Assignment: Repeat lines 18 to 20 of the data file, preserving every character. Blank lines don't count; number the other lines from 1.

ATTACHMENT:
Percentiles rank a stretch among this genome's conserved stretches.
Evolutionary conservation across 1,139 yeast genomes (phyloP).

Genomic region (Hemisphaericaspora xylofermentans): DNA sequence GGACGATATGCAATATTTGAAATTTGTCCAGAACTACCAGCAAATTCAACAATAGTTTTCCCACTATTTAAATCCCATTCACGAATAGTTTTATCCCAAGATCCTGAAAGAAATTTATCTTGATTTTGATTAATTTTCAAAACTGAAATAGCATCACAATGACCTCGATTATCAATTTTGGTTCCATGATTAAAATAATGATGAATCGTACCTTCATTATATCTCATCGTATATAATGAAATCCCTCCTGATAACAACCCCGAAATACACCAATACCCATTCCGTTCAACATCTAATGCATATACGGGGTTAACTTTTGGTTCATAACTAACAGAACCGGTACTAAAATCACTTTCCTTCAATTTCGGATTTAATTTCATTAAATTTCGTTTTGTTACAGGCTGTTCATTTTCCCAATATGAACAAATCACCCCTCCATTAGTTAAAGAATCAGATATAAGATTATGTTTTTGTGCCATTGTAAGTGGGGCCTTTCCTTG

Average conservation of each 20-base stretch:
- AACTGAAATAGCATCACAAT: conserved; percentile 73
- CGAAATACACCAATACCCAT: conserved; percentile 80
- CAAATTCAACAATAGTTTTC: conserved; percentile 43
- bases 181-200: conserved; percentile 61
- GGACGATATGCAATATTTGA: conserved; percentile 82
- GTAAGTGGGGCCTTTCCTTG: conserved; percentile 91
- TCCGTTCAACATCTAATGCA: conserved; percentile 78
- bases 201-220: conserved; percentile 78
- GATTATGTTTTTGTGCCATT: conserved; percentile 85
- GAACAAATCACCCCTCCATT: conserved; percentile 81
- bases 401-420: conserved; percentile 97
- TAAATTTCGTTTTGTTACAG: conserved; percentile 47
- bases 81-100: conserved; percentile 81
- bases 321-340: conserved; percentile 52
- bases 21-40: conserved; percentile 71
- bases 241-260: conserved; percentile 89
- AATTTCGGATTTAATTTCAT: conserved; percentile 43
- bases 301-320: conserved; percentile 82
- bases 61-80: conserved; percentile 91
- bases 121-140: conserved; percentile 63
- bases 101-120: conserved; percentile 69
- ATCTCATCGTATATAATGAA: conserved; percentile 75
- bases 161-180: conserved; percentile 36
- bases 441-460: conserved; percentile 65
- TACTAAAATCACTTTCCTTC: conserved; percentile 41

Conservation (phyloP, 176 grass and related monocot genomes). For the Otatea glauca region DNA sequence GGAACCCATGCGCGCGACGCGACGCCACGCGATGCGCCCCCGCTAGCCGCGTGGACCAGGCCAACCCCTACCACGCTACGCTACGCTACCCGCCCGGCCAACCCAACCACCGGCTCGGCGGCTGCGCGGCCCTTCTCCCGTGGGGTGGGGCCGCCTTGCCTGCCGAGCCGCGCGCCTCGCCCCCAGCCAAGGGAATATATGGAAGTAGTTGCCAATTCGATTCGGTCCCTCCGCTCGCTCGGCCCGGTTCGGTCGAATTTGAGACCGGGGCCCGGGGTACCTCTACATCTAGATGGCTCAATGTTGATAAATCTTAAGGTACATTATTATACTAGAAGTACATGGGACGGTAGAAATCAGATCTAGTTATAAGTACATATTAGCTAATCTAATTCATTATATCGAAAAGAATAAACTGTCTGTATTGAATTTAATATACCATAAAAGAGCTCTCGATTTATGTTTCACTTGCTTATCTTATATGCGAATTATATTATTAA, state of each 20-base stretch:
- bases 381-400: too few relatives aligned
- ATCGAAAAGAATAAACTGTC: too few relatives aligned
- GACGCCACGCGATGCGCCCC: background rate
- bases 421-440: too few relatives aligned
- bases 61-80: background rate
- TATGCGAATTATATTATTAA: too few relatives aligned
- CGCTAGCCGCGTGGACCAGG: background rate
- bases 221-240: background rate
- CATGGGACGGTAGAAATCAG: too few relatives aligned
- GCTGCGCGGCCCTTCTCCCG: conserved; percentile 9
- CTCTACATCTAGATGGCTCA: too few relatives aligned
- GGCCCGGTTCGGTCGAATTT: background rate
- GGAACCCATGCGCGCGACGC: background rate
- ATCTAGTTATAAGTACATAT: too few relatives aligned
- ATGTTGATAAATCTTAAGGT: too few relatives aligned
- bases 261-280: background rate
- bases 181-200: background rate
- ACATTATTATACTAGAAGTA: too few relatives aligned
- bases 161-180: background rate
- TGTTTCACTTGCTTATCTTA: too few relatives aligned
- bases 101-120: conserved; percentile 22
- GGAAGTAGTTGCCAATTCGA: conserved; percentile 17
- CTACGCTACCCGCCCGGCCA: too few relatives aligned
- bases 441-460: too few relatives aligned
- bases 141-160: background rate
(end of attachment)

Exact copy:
- bases 321-340: conserved; percentile 52
- bases 21-40: conserved; percentile 71
- bases 241-260: conserved; percentile 89